Kickstarter has been described as the Home Shopping Network for geeks—picture an online version of the Sharper Image catalog and an investment platform for tech startups having a baby. But this is the wrong way to think about Kickstarter, because the site’s founders have actually shied away from tech to take Kickstarter back to its roots: a fundraising platform for all forms of creativity, but mostly in the arts.
A site synonymous with smart watches is now rejecting them
The evidence is everywhere, both on the site and in founders’ public statements. Case in point: the most-funded Kickstarter project ever is the Pebble smart watch, which raised more than $10 million. It touched off a revolution in thinking about wearable computing; Apple, Samsung and Google are all building their own smart watches.
You’d think that, given Pebble’s success, Kickstarter would welcome more smart watch enthusiasts. But here’s an Android-powered smartwatch, the Boddie, which the founders say Kickstarter recently rejected because of its new guidelines. Those guidelines state that gadget makers need to submit something more than photorealistic 3D renderings of their products to list on the site. (The Boddie eventually found a home on non-profit crowd funding site Indiegogo.)
Kickstarter wants less risk and more consistent fundraising success
The folks at Kickstarter declined to comment for this story, but the site’s new guidelines and the founders’ public comments offer some hints about the reasoning behind its anti-tech thinking. For example, Kickstarter’s new product guidelines require people with gadget submissions to “be clear about their state of development,” and “show details (photos, videos, sketches) of their progress so far, along with a prototype demonstrating the product’s current functionality.”
This is partly about due diligence. Some Kickstarter gadgets have taken people’s money in advance and then failed to materialize, leading to at least one lawsuit. Forcing creators to be transparent about the state of their project and their ability to deliver a finished product helps substantiate the site, for both creators and donors. Being more selective appears to have markedly increased the success rate for tech startups using the site.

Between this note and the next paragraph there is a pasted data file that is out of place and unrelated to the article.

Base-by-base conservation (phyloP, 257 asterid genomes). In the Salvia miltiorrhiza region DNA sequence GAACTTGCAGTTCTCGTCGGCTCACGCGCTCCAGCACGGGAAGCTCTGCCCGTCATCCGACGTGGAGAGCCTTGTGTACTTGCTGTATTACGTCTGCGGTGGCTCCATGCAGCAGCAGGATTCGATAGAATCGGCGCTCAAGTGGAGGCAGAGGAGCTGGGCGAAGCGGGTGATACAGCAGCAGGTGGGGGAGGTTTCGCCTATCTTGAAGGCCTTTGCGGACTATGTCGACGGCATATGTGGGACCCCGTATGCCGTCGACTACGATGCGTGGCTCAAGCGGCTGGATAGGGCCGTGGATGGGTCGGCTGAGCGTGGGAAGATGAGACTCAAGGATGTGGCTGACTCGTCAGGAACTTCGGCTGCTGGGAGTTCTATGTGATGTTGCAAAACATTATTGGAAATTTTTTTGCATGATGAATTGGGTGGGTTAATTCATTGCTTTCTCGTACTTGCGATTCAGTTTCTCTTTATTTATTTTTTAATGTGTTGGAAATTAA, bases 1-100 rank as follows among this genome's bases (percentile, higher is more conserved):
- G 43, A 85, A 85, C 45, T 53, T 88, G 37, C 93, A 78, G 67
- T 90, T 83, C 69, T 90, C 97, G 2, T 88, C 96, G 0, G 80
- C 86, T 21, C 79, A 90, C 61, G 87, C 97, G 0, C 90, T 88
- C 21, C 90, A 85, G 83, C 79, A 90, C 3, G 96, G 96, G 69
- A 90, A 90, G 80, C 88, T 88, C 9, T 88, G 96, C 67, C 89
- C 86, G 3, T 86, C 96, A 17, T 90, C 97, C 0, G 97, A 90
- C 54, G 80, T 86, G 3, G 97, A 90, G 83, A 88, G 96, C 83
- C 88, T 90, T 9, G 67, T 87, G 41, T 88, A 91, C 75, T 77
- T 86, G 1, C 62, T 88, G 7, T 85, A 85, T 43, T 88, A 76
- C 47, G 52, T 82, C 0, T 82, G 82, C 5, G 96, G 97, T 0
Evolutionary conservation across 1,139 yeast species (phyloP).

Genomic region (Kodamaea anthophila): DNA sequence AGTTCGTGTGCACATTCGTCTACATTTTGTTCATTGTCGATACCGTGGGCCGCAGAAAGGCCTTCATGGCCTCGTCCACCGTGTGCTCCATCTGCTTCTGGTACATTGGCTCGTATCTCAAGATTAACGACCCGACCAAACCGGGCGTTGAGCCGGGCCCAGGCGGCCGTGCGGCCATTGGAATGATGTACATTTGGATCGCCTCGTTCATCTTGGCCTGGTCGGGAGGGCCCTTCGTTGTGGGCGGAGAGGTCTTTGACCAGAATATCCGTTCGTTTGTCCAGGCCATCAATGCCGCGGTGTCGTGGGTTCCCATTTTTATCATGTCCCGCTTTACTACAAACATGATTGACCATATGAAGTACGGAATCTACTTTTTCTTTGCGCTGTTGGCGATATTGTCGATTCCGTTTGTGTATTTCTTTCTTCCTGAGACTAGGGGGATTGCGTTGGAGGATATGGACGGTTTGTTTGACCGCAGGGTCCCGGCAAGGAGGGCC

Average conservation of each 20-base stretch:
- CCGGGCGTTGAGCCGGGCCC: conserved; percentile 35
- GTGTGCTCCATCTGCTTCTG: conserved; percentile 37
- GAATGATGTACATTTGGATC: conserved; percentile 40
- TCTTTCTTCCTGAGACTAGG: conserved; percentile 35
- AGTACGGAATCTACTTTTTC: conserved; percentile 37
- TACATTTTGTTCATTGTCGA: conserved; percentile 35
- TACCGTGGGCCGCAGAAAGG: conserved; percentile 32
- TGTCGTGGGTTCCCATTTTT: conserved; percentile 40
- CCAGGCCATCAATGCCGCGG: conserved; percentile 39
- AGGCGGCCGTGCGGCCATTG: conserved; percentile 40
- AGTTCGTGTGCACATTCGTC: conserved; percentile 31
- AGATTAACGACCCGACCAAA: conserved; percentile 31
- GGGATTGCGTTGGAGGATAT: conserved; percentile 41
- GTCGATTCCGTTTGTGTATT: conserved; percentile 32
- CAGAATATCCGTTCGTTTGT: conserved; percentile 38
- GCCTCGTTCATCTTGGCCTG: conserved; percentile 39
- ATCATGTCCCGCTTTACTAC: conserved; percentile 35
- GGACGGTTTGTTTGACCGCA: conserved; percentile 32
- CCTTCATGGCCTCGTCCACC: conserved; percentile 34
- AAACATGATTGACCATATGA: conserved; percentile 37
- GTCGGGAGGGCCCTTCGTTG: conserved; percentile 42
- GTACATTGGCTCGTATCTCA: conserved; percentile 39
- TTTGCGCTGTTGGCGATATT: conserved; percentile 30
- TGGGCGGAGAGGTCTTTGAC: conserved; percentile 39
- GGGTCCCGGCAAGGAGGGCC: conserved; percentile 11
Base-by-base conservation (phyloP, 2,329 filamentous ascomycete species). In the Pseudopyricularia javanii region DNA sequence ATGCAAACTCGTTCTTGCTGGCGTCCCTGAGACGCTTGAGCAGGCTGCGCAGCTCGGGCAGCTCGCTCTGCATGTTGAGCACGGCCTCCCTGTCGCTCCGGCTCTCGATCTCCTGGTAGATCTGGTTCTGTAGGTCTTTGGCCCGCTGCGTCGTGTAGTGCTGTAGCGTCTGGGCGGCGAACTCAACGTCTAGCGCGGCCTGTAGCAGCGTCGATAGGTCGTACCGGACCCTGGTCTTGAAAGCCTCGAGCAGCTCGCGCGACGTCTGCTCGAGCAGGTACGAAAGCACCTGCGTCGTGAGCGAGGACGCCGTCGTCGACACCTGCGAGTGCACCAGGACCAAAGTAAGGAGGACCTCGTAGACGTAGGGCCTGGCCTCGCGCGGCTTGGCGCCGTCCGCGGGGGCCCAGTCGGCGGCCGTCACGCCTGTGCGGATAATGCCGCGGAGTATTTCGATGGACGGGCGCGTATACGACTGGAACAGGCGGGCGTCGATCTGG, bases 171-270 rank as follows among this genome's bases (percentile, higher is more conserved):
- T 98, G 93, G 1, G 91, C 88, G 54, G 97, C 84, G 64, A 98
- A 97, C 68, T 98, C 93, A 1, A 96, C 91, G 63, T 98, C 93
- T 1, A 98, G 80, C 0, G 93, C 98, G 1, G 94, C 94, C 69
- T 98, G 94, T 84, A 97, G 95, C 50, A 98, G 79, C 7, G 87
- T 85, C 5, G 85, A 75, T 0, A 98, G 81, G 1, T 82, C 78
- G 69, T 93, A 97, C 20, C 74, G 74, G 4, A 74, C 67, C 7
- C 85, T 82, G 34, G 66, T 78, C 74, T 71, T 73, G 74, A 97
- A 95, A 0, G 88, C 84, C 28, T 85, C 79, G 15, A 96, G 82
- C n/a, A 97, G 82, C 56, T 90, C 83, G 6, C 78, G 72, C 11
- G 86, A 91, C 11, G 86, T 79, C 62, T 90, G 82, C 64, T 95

On the other hand, Kickstarter doesn’t have much to lose by allowing anyone to fundraise; the site takes no responsibility for failed projects. If people want to back startups that might fail, who is Kickstarter to stop them? That’s the philosophy behind less restrictive sites, which is why the Boddie smart watch ended up on Indiegogo.
Kickstarter was never especially interested in technology
But then, Kickstarter has always envisioned its donors more as arts patrons than investors. Just take a gander at Kickstarter’s “staff picks” page: it’s filled with film, music, some video games, and the rare technological tchotchke. Yes, Kickstarter’s most-funded project ever was a smart watch. But in 2012 the site gave more money to the arts than the US National Endowment for the Arts. In a long interview to Fast Company, Kickstarter’s reclusive founders declared that they’re not really in it for the money; they’d rather fund arts projects they believe in than become a knick-knack store for high-net-worth geeks.
Without Kickstarter, where will technology startups find crowd funding?
Ok, so their thinking has some merit. After all, the tech sector is cash rich, and the arts are not. And yet, as we’ve seen, the tech world benefits enormously from crowdsourcing technology. With technology startups becoming leaner than ever, many only need a small dose of capital to get from an idea to an interesting project. But what about founders who don’t have access to angel investors, or who can’t afford to put their life savings into their startup? The sector needs an alternative.
Some have suggested the site Quirky, which is a truer version of that re-launched Sharper Image catalog we described above. Projects funded by Quirky have made their way into big box retailers like Best Buy to Bed Bath & Beyond. But the site focuses on things you can buy but don’t need—and I mean you definitely don’t need them. So it may be too narrow for freewheeling technology projects.
More fitting is the recently launched site Crowd Supply. Unlike Kickstarter, Crowd Supply also acts as a store front. Developers have the option of transforming their fundraising page into a site for pre-orders or purchases. The challenge for any competitor will be scaling up fast enough to rival mammoth Kickstarter. For now, Indiegogo appears to be the go-to for projects that couldn’t make it onto Kickstarter, even though the site’s focus is non-profits, not tech. Perhaps this niche will be filled by a budding entrepreneur. But don’t expect Kickstarter to host the first round of funding.